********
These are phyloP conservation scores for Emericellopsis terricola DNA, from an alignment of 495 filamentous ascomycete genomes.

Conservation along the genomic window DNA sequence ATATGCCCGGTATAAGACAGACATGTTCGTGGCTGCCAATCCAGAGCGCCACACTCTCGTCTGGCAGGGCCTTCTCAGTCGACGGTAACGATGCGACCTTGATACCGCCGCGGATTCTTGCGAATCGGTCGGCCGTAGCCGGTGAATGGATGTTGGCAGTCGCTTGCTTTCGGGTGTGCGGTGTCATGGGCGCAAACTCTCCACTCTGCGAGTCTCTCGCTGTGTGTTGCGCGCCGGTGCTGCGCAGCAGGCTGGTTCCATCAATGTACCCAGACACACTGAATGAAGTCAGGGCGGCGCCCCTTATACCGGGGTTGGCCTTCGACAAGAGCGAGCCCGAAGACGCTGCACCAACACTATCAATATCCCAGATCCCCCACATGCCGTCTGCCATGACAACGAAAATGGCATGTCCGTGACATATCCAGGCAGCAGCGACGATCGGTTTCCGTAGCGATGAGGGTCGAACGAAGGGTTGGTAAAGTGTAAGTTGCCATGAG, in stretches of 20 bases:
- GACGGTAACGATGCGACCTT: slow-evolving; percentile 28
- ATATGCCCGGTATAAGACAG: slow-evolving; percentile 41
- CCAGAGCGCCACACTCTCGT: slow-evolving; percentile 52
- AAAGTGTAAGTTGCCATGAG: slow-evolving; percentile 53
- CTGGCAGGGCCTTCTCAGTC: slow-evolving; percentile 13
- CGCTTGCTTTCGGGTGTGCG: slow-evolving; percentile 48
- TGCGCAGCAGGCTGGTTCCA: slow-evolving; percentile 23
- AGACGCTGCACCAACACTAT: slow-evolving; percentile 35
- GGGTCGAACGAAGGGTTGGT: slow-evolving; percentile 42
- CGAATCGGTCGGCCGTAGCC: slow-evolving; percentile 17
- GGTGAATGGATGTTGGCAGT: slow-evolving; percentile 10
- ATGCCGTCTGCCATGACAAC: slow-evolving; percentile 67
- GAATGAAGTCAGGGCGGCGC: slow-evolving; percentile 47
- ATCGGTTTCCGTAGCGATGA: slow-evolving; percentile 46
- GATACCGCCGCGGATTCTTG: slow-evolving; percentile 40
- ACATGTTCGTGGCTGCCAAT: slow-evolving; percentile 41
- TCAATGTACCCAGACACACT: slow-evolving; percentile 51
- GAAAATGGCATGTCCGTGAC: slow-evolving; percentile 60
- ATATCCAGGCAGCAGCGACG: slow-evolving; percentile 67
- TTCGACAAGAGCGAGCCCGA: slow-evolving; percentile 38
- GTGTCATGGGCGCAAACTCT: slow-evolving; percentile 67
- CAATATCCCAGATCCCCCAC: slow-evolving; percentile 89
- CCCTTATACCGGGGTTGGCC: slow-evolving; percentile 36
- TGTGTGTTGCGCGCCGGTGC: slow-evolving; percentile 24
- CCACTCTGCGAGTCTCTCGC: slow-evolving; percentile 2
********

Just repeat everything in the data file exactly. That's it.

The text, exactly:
These are phyloP conservation scores for Emericellopsis terricola DNA, from an alignment of 495 filamentous ascomycete genomes.

Conservation along the genomic window DNA sequence ATATGCCCGGTATAAGACAGACATGTTCGTGGCTGCCAATCCAGAGCGCCACACTCTCGTCTGGCAGGGCCTTCTCAGTCGACGGTAACGATGCGACCTTGATACCGCCGCGGATTCTTGCGAATCGGTCGGCCGTAGCCGGTGAATGGATGTTGGCAGTCGCTTGCTTTCGGGTGTGCGGTGTCATGGGCGCAAACTCTCCACTCTGCGAGTCTCTCGCTGTGTGTTGCGCGCCGGTGCTGCGCAGCAGGCTGGTTCCATCAATGTACCCAGACACACTGAATGAAGTCAGGGCGGCGCCCCTTATACCGGGGTTGGCCTTCGACAAGAGCGAGCCCGAAGACGCTGCACCAACACTATCAATATCCCAGATCCCCCACATGCCGTCTGCCATGACAACGAAAATGGCATGTCCGTGACATATCCAGGCAGCAGCGACGATCGGTTTCCGTAGCGATGAGGGTCGAACGAAGGGTTGGTAAAGTGTAAGTTGCCATGAG, in stretches of 20 bases:
- GACGGTAACGATGCGACCTT: slow-evolving; percentile 28
- ATATGCCCGGTATAAGACAG: slow-evolving; percentile 41
- CCAGAGCGCCACACTCTCGT: slow-evolving; percentile 52
- AAAGTGTAAGTTGCCATGAG: slow-evolving; percentile 53
- CTGGCAGGGCCTTCTCAGTC: slow-evolving; percentile 13
- CGCTTGCTTTCGGGTGTGCG: slow-evolving; percentile 48
- TGCGCAGCAGGCTGGTTCCA: slow-evolving; percentile 23
- AGACGCTGCACCAACACTAT: slow-evolving; percentile 35
- GGGTCGAACGAAGGGTTGGT: slow-evolving; percentile 42
- CGAATCGGTCGGCCGTAGCC: slow-evolving; percentile 17
- GGTGAATGGATGTTGGCAGT: slow-evolving; percentile 10
- ATGCCGTCTGCCATGACAAC: slow-evolving; percentile 67
- GAATGAAGTCAGGGCGGCGC: slow-evolving; percentile 47
- ATCGGTTTCCGTAGCGATGA: slow-evolving; percentile 46
- GATACCGCCGCGGATTCTTG: slow-evolving; percentile 40
- ACATGTTCGTGGCTGCCAAT: slow-evolving; percentile 41
- TCAATGTACCCAGACACACT: slow-evolving; percentile 51
- GAAAATGGCATGTCCGTGAC: slow-evolving; percentile 60
- ATATCCAGGCAGCAGCGACG: slow-evolving; percentile 67
- TTCGACAAGAGCGAGCCCGA: slow-evolving; percentile 38
- GTGTCATGGGCGCAAACTCT: slow-evolving; percentile 67
- CAATATCCCAGATCCCCCAC: slow-evolving; percentile 89
- CCCTTATACCGGGGTTGGCC: slow-evolving; percentile 36
- TGTGTGTTGCGCGCCGGTGC: slow-evolving; percentile 24
- CCACTCTGCGAGTCTCTCGC: slow-evolving; percentile 2